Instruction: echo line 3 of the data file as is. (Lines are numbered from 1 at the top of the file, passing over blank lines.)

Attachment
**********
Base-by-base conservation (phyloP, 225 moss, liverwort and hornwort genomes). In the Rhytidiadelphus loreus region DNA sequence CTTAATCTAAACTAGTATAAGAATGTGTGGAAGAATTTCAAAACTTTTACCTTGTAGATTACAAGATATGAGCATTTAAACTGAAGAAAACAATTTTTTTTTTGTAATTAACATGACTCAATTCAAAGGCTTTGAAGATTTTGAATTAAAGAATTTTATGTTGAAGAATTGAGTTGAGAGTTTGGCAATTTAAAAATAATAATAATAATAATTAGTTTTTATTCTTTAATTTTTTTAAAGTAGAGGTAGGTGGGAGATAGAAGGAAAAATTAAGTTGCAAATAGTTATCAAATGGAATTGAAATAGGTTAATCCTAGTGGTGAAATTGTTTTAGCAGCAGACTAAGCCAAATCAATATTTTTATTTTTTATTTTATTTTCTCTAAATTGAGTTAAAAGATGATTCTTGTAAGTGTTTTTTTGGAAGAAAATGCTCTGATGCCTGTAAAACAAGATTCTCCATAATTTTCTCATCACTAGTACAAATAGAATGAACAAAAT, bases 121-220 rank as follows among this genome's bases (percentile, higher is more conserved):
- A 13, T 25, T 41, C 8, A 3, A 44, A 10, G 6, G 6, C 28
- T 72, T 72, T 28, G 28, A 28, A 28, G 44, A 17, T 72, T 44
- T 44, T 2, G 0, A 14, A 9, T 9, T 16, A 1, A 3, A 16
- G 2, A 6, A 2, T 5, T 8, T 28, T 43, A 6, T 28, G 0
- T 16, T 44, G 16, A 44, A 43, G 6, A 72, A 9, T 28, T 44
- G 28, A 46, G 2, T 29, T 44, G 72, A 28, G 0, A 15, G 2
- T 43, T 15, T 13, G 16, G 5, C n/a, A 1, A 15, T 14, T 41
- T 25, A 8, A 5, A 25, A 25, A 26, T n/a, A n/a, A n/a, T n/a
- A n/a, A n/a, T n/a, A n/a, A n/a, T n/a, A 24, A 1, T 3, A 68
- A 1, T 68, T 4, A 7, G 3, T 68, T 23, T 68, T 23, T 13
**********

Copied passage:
- T 72, T 72, T 28, G 28, A 28, A 28, G 44, A 17, T 72, T 44